Life pool was a form of pocket billiards (pool) mainly played in the 19th century. Its rules were first recorded in 1819 simply as pool which remained its most common name among the British for about a century. In the United States, it was also simply called "pool" in the mid-19th century. It was one of several pool games that were popular at this time (so called because gamblers pooled their bets at the start of play). The object of the game was to be the last player left "alive" and therefore scoop the pool (take the winnings). Each player had three "lives" to begin with and would lose one when another player potted their which was designated to them at the start of the game. Using the same number of balls as players, players take turns striking their designated ball with the cue in an attempt to collide that ball with one (or more) of their opponents' balls knocking the opponent ball into a pocket. Once a player lost their three lives, they were declared "dead", i.e. out of the game. The game continued in this way until there was only one player left, who was declared the winner. Around 1862, life pool spawned black pool, an ancestor of snooker, today one of the most popular cue sports in the world.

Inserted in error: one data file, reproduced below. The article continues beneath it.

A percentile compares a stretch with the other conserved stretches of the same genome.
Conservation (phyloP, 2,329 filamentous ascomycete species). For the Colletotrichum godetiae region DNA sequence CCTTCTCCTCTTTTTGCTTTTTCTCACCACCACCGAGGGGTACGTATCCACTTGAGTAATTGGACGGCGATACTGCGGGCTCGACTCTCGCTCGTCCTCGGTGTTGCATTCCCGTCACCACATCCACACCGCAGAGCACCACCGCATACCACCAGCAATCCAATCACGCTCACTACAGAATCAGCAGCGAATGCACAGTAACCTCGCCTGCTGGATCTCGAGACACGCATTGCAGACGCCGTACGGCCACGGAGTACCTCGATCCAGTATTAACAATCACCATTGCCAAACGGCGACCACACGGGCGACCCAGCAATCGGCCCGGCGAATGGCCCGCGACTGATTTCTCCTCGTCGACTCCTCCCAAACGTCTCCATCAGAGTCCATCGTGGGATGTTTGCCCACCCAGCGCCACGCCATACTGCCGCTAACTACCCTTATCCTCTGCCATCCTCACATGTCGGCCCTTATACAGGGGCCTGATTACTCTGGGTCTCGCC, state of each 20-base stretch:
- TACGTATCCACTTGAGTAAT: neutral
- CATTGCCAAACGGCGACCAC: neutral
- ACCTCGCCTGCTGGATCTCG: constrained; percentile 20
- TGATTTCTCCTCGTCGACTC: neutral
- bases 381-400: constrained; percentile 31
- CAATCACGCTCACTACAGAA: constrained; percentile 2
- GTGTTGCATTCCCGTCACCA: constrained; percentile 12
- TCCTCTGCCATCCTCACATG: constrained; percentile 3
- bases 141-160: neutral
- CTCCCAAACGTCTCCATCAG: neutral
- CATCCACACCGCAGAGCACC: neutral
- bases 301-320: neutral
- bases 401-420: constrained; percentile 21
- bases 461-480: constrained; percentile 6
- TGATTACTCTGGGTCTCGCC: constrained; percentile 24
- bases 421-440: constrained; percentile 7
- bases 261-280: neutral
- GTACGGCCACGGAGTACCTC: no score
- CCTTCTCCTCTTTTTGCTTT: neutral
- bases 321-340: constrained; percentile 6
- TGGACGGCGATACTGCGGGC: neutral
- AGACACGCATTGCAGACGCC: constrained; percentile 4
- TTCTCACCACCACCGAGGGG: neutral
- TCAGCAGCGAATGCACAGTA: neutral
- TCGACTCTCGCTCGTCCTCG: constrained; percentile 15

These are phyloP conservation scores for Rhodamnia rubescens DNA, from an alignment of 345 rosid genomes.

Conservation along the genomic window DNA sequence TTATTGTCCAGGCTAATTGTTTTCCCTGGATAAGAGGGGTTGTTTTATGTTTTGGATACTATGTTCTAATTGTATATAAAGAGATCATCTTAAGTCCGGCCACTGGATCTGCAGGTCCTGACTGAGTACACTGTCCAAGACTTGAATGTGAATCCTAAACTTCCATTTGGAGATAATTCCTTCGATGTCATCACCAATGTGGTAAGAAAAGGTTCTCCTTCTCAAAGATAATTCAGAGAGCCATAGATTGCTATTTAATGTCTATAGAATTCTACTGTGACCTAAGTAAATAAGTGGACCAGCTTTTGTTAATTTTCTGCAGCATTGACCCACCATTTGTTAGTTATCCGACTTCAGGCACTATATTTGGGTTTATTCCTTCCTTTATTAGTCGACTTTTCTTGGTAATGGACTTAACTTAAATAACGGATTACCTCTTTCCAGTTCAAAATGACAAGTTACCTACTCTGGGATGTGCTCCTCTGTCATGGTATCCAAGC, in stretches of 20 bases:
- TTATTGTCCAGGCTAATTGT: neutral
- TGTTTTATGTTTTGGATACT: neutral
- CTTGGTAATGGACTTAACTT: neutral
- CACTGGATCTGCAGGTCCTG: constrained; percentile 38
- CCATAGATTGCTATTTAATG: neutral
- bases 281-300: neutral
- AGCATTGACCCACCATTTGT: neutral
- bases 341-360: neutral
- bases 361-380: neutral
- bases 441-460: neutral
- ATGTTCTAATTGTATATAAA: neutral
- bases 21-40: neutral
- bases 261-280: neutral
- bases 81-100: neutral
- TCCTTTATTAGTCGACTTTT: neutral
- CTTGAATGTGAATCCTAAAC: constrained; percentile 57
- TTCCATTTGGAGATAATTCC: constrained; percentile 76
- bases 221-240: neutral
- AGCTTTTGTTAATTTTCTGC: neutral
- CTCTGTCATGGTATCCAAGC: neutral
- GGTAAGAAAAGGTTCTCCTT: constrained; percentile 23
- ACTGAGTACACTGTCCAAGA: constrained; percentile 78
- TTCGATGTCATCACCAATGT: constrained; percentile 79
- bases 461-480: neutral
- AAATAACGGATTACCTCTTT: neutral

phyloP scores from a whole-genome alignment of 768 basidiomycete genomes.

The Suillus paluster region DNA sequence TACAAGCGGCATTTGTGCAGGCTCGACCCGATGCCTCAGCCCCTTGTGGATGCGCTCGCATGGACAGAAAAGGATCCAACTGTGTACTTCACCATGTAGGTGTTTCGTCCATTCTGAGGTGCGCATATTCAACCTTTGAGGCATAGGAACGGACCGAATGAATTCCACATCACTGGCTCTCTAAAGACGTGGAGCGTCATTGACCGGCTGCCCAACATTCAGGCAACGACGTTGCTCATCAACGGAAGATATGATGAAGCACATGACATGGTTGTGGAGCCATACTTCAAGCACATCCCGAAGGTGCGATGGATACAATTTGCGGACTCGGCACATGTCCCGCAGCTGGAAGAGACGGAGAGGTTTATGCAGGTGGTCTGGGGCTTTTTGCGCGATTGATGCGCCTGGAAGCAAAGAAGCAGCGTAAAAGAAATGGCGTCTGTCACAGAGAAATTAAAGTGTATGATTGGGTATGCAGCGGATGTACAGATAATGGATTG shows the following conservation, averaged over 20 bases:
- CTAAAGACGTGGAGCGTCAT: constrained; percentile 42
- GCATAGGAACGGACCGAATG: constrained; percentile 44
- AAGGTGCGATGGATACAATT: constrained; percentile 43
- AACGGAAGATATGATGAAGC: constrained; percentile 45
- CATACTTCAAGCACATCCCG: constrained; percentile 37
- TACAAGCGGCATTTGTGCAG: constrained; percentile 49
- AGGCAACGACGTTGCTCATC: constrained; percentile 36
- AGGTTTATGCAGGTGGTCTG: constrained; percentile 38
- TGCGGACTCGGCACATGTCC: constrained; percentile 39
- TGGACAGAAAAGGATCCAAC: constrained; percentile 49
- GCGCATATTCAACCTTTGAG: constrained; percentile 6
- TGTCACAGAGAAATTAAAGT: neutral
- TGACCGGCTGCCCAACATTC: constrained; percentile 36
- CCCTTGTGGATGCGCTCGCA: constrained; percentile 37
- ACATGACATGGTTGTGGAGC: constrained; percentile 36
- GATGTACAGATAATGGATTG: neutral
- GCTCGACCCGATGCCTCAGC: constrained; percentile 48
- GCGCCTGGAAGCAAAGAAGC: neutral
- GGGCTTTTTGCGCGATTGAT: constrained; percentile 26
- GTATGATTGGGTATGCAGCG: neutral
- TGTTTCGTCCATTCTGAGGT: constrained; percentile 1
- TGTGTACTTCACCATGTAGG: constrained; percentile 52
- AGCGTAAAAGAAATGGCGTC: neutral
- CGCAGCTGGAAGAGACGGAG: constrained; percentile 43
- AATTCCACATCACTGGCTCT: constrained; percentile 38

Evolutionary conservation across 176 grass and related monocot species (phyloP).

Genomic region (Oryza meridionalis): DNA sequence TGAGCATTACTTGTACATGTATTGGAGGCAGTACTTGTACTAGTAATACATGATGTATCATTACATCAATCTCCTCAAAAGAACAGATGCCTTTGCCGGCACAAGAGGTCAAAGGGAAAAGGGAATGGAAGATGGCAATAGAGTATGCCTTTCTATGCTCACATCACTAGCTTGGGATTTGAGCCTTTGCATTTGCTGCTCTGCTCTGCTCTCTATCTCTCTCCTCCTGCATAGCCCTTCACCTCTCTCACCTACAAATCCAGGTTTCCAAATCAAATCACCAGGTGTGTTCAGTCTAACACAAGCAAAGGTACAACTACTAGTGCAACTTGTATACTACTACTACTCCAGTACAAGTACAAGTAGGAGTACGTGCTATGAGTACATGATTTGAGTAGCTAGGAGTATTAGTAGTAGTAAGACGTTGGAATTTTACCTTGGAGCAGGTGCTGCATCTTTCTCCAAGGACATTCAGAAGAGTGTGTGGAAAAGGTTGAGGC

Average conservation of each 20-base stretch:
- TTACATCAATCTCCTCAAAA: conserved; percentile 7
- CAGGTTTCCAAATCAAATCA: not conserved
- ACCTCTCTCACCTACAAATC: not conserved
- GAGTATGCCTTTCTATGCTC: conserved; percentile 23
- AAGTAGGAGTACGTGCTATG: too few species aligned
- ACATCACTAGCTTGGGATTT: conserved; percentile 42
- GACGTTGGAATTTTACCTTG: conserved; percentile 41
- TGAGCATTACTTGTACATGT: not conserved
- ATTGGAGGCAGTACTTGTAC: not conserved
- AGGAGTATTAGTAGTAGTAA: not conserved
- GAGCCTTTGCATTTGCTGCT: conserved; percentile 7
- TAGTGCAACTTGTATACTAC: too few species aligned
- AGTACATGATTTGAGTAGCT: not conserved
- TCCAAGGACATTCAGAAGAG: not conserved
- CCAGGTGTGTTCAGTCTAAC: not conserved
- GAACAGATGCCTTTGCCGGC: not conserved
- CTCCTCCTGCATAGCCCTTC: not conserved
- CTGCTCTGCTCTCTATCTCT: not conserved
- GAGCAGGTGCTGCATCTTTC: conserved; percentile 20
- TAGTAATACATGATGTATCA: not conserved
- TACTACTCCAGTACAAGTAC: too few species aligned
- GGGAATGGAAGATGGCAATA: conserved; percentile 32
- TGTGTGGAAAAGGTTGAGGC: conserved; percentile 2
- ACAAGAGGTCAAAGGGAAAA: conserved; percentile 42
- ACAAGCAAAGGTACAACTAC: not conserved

- Phelan, Michael (1850). Billiards Without a Master. New York: D.D. Winant. pp. 40-42. Retrieved 4 July 2019.
- Everton, Clive (1991). Snooker and Billiards: Techniques, Tactics and Training. Crowood Sports Guides. Crowood Press. p. 10. ISBN 1-85223-480-6.